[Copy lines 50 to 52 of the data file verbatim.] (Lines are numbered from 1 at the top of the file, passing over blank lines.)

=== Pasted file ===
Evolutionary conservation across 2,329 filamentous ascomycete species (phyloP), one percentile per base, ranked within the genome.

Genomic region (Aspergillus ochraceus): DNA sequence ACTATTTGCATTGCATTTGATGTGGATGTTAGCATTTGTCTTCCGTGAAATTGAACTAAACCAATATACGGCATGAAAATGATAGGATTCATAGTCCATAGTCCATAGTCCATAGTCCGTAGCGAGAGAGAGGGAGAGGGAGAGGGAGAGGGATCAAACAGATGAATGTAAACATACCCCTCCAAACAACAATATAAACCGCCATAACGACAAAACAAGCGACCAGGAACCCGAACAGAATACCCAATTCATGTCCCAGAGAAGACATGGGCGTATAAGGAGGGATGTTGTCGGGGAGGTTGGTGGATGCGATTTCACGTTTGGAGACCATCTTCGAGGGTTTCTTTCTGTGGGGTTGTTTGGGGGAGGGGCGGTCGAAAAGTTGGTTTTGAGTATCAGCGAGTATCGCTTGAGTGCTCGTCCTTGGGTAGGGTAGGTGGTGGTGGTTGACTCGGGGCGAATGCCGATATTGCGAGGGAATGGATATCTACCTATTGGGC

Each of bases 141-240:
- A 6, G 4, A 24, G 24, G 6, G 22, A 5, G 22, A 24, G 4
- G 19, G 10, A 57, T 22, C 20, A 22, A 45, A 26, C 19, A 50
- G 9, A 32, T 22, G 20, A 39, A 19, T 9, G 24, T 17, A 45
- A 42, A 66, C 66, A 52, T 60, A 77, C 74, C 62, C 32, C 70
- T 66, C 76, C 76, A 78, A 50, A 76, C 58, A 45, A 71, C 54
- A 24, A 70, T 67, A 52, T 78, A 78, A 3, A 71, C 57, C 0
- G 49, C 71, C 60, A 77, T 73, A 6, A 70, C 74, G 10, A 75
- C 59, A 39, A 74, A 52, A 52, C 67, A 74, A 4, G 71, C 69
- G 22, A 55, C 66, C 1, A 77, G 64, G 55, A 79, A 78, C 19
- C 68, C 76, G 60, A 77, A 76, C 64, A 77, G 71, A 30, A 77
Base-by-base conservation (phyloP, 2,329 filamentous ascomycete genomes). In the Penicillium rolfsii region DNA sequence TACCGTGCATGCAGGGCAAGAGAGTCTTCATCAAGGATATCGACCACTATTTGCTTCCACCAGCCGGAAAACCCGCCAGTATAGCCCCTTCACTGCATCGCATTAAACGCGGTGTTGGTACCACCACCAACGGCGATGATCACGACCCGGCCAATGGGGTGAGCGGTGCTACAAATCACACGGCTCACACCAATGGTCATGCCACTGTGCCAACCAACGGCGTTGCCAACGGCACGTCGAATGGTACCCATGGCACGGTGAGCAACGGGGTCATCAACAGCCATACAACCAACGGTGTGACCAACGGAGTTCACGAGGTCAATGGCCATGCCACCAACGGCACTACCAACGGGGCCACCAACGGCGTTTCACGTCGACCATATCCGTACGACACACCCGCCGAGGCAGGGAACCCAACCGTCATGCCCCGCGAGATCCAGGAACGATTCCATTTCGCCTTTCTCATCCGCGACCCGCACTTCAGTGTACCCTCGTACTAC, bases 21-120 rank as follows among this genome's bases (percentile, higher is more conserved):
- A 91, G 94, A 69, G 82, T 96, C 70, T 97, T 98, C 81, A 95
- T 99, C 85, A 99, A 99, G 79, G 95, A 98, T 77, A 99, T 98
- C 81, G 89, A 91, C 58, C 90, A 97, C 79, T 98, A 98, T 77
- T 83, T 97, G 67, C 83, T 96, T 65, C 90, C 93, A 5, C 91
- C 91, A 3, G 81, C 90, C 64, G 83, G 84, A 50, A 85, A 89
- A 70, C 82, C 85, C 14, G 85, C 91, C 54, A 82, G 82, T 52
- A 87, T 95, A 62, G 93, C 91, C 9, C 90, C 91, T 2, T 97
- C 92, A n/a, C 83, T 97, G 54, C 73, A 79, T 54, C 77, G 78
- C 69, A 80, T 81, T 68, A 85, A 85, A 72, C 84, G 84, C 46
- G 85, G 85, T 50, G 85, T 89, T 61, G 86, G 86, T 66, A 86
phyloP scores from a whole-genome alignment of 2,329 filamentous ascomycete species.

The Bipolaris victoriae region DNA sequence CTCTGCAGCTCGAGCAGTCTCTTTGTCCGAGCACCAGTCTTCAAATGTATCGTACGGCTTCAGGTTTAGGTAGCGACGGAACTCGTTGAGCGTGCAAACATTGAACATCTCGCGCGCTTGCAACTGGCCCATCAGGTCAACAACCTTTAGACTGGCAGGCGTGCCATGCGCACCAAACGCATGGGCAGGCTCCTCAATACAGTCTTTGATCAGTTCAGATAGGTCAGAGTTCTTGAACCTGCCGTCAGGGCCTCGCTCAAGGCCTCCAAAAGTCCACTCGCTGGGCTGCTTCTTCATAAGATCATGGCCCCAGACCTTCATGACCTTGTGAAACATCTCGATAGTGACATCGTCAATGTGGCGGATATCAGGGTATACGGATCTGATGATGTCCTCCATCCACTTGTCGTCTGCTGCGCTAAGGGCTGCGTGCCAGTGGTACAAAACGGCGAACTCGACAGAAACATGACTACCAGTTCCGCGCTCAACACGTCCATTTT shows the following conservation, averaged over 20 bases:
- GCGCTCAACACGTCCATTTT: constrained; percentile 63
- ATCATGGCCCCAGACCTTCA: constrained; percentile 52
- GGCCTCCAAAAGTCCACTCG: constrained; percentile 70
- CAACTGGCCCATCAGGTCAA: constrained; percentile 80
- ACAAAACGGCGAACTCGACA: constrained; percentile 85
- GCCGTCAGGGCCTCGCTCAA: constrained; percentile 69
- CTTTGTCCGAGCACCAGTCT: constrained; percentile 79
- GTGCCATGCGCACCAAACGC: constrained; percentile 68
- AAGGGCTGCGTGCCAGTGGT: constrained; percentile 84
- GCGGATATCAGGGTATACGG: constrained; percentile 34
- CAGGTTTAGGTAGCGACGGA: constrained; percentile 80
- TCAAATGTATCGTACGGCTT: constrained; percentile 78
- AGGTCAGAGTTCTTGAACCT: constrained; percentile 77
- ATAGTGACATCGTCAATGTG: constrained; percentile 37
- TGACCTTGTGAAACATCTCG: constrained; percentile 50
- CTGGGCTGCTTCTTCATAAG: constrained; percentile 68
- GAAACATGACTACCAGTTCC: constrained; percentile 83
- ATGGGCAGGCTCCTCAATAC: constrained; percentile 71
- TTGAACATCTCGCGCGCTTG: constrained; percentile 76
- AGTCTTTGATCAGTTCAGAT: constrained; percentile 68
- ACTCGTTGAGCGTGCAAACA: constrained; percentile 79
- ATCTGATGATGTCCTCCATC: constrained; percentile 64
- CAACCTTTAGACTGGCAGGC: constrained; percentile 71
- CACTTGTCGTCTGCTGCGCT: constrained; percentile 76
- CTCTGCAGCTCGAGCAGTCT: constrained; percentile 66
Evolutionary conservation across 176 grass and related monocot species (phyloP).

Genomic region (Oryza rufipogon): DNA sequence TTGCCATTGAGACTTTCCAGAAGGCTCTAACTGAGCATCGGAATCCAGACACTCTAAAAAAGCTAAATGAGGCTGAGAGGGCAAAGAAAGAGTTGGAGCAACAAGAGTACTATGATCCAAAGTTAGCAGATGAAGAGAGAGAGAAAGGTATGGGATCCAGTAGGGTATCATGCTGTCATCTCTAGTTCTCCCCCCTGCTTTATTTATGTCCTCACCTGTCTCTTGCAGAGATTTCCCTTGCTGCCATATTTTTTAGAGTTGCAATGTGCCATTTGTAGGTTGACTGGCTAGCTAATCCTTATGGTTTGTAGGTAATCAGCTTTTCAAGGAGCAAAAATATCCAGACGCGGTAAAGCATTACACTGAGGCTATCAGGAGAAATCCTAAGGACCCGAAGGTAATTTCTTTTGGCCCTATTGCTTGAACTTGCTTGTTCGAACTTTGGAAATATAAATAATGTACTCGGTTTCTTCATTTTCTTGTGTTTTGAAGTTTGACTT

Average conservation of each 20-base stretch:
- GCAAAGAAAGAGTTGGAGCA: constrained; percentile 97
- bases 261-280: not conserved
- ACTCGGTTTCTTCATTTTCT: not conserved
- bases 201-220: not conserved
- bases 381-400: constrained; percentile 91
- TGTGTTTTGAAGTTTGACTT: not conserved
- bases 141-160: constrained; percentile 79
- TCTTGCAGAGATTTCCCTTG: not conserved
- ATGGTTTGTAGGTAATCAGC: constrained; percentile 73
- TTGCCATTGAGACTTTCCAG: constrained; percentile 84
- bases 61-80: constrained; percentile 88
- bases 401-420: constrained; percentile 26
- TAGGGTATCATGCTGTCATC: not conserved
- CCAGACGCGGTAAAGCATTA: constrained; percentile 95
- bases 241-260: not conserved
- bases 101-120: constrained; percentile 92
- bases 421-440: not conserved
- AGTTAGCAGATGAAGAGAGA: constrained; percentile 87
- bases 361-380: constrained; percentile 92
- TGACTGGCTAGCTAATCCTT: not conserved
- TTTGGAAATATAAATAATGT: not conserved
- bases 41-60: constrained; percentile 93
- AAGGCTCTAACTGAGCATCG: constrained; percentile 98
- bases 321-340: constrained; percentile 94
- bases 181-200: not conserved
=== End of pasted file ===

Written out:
- CACTTGTCGTCTGCTGCGCT: constrained; percentile 76
- CTCTGCAGCTCGAGCAGTCT: constrained; percentile 66
Evolutionary conservation across 176 grass and related monocot species (phyloP).